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enclosed the temple precincts ; on each side of the path was a row of sphinxes, or rams, which symbolized the guardian spirits of the place. Passing through the gateway he soon reached the main pylon, which consisted of a massive doorway and two towers. During festivals long painted poles, flying coloured streamers, were attached to the face of the pylon at regular intervals. On each side of the gateway was a colossal statue of the king, and statues of the king were

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often arranged at intervals along the front of the pylon. Before the pylon stood a pair of obelisks, and sometimes a pair of sphinxes, or sacred animals. The original signification of the obelisks is unknown; it is probable that they were connected with a solar, or even phallic cult, but as the texts afford no explanation of their meaning it is useless to theorize. Beyond the great pylon was an open court, with a colonnade, which was used as a sort of bazaar where holy objects, amulets, and things for offerings could be bought by the public. Here, too, the sick were laid that alms might be given to them, and here beggars of all kinds congregated, as they do in a modern mosque. Passing through a second pylon, the hypostyle hall, or hall of columns, was entered, and here the priests made their processions, and received the offerings of the faithful. Beyond the hall, or halls of columns, the laity were not per

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Gateway of Ptolemy IX at Karnak. mitted to penetrate. The other chambers of the temple formed the sanctuary of the god, and contained his shrine. The little rooms round about the shrine contained the temple library, and the dresses, jewellery, and other sacred properties of the god, or gods, worshipped in the temple. At the extreme end of the temple was the shrine of the god, which was entered by no one except the king and the priests ; in it were kept a sacred boat, or ark, and a figure, or symbol, of the god, or animal sacred to him.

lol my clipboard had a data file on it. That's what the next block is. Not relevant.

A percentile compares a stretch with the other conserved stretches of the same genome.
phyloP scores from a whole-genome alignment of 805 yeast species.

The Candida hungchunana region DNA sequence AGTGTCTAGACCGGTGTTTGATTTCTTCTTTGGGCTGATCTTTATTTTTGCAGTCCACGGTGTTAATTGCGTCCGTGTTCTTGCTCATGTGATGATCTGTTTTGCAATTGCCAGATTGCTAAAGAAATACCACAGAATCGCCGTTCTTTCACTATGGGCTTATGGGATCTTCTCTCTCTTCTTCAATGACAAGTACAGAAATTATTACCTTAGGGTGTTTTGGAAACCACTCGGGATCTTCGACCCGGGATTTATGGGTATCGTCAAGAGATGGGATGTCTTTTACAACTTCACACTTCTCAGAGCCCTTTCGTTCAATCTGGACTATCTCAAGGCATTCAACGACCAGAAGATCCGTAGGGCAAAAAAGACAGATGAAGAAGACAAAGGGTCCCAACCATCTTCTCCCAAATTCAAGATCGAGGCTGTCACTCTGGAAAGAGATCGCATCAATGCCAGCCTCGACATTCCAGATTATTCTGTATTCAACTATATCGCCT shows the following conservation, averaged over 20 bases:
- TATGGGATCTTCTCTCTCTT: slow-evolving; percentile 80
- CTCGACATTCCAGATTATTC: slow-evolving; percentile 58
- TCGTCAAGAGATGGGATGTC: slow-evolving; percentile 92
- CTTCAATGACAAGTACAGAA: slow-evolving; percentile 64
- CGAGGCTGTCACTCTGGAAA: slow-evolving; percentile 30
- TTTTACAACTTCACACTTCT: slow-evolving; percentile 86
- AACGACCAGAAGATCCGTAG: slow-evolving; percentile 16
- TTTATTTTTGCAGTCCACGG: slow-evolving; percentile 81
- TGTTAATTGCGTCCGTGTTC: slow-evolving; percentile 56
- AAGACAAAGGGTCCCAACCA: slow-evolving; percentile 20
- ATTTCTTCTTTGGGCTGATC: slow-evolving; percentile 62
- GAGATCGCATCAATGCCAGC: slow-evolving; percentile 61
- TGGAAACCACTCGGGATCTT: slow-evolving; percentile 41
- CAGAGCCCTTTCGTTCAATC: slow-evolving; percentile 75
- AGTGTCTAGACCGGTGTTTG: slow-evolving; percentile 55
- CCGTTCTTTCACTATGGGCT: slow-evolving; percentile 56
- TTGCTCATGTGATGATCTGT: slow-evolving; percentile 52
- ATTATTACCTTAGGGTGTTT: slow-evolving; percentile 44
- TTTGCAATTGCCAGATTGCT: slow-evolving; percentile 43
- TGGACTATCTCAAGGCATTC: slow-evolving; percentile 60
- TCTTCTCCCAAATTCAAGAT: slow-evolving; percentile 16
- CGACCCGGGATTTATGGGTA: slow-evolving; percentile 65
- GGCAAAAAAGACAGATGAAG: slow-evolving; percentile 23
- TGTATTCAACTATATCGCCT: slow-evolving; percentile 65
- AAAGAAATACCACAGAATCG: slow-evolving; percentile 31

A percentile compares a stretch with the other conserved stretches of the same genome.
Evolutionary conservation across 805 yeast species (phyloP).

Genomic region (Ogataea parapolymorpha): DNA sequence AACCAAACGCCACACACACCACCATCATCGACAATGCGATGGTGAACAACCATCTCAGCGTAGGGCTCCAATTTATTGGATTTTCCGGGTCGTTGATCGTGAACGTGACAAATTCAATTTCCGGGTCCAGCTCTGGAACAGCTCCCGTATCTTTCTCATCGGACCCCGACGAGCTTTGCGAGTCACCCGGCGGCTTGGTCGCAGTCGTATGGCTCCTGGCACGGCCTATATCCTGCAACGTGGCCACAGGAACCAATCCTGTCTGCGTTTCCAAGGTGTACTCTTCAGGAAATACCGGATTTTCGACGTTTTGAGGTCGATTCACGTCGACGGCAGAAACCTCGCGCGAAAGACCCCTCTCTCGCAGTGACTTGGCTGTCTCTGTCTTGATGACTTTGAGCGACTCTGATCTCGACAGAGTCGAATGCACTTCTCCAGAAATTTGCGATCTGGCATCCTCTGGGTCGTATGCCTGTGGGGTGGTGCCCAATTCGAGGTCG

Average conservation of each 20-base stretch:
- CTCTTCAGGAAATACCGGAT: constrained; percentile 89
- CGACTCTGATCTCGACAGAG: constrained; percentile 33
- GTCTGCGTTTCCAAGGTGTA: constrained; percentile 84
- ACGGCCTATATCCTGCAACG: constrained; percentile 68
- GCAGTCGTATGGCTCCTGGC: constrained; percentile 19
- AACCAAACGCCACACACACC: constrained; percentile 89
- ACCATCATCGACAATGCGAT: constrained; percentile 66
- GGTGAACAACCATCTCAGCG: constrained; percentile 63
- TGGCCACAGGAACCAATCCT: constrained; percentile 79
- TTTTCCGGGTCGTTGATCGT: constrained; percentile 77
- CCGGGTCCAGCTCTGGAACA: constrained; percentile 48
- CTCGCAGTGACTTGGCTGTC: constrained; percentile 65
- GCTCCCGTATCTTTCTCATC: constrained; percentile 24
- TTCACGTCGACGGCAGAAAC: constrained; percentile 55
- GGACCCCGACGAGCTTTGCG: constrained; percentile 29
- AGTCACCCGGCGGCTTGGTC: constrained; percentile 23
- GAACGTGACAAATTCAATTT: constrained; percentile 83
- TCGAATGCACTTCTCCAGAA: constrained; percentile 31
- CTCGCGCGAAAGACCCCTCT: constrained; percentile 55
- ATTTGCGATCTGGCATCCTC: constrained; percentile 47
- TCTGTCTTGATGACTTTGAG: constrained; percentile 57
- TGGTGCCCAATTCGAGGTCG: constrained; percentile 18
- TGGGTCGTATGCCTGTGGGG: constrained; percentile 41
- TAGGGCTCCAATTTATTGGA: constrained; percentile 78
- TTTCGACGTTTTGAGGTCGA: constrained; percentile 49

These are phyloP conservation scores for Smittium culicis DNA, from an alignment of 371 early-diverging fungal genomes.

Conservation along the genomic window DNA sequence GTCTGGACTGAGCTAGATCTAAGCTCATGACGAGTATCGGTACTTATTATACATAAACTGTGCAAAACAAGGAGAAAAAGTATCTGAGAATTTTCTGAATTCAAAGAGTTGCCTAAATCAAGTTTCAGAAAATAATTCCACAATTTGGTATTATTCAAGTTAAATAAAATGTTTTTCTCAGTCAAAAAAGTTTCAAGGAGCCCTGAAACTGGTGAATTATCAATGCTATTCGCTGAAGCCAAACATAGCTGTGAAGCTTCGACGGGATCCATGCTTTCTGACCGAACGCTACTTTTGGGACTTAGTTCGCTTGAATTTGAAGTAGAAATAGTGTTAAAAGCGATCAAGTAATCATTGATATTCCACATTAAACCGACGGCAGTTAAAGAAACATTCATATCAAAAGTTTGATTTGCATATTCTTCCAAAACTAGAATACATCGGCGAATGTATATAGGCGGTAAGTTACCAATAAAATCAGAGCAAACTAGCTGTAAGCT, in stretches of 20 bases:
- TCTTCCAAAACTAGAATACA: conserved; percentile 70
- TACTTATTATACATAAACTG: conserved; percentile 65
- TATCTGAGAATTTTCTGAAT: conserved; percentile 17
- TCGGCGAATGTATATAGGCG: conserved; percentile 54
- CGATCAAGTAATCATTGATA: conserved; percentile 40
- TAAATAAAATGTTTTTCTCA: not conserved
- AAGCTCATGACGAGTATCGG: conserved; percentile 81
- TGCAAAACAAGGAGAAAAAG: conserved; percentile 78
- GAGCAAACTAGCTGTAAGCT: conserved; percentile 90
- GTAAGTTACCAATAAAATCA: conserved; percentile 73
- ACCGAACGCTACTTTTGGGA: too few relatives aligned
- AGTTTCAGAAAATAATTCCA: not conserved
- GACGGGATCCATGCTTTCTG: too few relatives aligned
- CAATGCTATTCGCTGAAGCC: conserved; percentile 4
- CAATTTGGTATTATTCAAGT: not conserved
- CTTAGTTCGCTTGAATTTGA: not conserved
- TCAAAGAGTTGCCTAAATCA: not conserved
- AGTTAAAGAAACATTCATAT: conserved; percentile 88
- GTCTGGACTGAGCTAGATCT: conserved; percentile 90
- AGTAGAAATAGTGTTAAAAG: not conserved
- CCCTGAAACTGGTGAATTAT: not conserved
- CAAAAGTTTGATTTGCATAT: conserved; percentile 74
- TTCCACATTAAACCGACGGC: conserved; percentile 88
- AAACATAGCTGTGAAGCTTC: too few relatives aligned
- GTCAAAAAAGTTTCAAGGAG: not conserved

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Columns in the Temple of Seti I, B.C. 1370, at Abydos. The temples of Egypt from the XVIIIth dynasty to the Roman Period vary greatly in detail, but the general plan is always the same. The great temples of Karnak (see Plate XXX), Luxor, Abydos (see Plate XI), etc., awe the spectator by their size and majestic dignity; the smaller temples of the Ptolemaïc and Roman Periods are less grand, but are much more graceful buildings. The severity of the interiors of the older buildings is moderated by the reliefs and

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inscriptions with which walls, pillars, pilasters, architraves, etc., are covered profusely, and the bright colours, reds, blues, greens, and yellows, in which many of the painted scenes were executed, added greatly to their general effect. The massive square pillars were replaced in later times by pillars with

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